The Wampum Bird
- according to the oral traditions of the Iroquois people
See Also: Tales of the Iroquois
Long ago, a war party of Mohawks captured a young man of the Wampanoag Nation. For some years, the Mohawks had been at war with these people. The captive boy was allowed to live, and was given permission to move freely about the Mohawk Village. He was closely watched so that he might not escape back to the Wampanoag Country.
One day, a young Mohawk hunter came running into the village. He was filled with excitement, for he had seen a strange bird in the forest. This bird was covered with wampum beads. Immediately, a hunting party was organized, and the hunters set out to try and capture this wonderful bird. The bird was as the hunter had described it - covered with white and purple feathers. As soon as the chief saw the bird, he offered his beautiful daughter to anyone who could get the bird, dead or alive. All the hunters tried to hit the bird with their arrows. They filled the air with their arrows. Occasionally, the bird was hit by an arrow, and off would fly a shower of wampum. New wampum appeared on the bird to take the place of the fallen wampum. Finally, after trying to hit the bird for some time, the best hunters began to get discouraged, and one by one, they gave up trying to get the bird.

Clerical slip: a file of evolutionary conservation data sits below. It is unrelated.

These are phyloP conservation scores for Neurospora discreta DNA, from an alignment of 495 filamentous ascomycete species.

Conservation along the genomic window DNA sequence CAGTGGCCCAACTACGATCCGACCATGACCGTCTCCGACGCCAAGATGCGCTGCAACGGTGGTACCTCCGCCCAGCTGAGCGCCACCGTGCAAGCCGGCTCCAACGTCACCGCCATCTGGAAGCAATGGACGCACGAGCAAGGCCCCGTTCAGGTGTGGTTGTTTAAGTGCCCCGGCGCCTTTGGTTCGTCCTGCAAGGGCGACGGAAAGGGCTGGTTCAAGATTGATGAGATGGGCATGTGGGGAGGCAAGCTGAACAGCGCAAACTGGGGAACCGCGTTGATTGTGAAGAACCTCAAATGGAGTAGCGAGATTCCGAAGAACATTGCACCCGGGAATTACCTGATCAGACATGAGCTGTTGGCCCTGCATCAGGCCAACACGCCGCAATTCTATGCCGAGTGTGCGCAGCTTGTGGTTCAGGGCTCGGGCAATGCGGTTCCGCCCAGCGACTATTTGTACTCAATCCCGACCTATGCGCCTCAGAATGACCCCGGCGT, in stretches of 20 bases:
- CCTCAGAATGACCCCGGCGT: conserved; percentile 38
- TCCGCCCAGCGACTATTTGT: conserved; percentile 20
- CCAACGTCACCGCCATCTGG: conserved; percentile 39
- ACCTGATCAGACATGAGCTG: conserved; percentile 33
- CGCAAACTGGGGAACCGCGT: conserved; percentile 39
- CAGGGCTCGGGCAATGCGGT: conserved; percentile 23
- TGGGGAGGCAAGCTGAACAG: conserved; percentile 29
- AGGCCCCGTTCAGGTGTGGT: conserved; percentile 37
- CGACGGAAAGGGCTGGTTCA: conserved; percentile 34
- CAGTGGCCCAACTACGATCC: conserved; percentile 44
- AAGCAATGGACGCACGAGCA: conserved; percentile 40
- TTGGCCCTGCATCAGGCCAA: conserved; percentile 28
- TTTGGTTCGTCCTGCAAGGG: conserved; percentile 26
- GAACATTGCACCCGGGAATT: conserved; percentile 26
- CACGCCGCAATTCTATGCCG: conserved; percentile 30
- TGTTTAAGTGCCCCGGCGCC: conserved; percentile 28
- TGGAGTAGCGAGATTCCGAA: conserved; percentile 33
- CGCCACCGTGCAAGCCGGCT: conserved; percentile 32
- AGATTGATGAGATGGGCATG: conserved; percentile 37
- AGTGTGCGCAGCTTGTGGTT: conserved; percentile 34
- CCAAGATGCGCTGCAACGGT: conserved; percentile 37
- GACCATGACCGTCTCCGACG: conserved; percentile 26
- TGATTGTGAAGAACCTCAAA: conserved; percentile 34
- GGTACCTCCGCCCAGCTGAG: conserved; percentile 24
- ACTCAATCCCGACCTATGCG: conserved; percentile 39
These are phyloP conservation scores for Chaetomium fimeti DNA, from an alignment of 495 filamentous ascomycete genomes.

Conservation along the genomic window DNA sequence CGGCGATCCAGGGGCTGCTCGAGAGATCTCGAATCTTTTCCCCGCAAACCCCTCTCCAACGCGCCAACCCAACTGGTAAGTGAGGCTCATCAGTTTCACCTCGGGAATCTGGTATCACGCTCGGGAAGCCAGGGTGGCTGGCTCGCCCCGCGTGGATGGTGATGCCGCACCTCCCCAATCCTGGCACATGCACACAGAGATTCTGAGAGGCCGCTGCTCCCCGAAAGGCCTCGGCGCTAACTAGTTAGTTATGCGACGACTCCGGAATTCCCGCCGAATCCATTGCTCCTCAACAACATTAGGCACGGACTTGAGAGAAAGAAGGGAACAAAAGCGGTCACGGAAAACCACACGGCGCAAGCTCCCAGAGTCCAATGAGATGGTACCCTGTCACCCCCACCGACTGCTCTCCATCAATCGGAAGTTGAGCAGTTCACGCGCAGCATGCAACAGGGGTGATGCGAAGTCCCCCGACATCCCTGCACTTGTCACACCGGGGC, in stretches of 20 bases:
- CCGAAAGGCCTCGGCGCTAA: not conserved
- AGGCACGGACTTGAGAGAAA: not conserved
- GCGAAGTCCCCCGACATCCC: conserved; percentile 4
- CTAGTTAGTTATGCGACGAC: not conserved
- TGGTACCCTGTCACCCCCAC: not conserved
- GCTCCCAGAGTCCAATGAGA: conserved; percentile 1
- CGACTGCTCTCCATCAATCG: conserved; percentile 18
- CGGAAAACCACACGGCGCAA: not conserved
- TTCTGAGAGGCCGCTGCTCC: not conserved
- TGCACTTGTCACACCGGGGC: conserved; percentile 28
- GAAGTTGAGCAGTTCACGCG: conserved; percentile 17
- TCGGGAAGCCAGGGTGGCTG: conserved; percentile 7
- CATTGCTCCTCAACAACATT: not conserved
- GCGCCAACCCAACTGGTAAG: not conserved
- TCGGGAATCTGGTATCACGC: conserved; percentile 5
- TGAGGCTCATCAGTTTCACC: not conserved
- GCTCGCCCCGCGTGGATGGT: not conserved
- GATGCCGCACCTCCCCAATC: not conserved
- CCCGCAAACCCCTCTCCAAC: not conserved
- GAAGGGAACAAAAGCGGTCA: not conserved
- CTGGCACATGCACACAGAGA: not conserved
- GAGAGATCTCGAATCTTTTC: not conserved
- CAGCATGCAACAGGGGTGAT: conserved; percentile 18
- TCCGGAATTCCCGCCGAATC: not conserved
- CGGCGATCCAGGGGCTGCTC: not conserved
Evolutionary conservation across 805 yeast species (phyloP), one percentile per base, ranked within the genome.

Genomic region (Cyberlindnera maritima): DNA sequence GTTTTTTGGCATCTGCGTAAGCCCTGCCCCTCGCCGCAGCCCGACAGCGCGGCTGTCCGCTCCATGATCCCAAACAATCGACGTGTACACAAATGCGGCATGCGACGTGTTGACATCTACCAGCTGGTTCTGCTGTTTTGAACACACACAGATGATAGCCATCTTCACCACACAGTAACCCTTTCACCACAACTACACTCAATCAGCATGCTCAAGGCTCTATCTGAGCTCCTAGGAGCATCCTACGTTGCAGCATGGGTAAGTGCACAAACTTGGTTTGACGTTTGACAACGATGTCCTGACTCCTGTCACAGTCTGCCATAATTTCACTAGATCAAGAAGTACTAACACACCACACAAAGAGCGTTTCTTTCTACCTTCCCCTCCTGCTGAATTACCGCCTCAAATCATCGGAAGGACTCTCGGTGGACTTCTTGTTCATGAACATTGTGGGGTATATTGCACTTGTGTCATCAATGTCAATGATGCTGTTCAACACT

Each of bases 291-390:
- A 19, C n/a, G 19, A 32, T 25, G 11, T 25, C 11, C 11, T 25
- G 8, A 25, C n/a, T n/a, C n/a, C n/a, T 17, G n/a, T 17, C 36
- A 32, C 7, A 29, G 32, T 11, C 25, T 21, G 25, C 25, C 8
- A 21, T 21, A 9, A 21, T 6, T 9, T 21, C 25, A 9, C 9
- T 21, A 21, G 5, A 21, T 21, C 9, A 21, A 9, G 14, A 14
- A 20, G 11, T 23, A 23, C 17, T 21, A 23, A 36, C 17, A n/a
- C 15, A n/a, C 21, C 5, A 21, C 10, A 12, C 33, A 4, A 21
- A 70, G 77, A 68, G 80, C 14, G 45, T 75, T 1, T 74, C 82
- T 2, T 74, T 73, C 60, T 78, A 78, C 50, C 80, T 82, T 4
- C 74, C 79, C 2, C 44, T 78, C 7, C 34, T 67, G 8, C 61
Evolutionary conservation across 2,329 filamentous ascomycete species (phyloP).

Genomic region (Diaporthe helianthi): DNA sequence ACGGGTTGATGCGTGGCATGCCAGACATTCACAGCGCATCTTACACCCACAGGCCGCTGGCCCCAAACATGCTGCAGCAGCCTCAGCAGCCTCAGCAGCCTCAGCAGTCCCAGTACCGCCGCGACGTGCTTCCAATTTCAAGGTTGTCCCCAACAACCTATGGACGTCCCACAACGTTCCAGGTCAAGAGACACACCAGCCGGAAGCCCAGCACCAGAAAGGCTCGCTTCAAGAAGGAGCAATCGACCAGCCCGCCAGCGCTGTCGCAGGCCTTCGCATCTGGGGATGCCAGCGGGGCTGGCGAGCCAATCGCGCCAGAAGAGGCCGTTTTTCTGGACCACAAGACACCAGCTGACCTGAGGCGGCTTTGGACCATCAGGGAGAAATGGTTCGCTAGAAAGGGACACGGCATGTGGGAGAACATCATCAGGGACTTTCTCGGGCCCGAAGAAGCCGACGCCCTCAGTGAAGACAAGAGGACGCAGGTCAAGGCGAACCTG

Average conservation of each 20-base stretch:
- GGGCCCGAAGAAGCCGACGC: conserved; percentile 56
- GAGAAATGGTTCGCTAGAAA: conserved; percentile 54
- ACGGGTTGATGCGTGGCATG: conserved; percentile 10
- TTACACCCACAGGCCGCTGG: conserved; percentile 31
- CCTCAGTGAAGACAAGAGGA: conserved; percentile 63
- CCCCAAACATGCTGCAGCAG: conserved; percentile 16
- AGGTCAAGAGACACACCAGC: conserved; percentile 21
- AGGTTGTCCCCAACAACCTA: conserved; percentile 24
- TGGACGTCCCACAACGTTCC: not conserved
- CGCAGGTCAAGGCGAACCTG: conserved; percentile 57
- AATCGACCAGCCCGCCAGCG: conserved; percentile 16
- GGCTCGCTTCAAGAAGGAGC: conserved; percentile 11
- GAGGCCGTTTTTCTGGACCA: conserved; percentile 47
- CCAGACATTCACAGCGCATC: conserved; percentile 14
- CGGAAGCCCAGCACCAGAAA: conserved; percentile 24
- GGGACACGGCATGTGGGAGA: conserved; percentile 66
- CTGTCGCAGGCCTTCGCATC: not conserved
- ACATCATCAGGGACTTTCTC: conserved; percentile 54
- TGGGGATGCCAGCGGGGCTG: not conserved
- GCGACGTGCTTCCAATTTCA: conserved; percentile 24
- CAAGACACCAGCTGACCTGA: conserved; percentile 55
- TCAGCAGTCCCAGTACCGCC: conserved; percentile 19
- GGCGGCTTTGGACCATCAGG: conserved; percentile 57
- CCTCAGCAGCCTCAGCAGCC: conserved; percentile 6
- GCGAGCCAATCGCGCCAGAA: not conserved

The young Wampanoag captive, from the unfriendly nation, asked the chief if he could try his luck. The Mohawk warriors did not want this to happen, and even threatened the boy's life. The chief interfered, and told the boy that he could try. "If warriors have tried and failed, surely a mere boy cannot bring down the bird," said the chief.
The warriors finally agreed, and the boy lifted his bow and fitted an arrow. The swift arrow pierced the heart of the bird, and it fell to the earth. Its wampum plumage enriched the people. The boy married the Chief's daughter, and with the marriage came peace between the two nations. The boy said, "Wampum shall bring and bind peace and it shall take the place of blood."
(Wampum are small beads made from quahog clam shells. The beads are strung into belts with designs to commemorate special events or treaties.)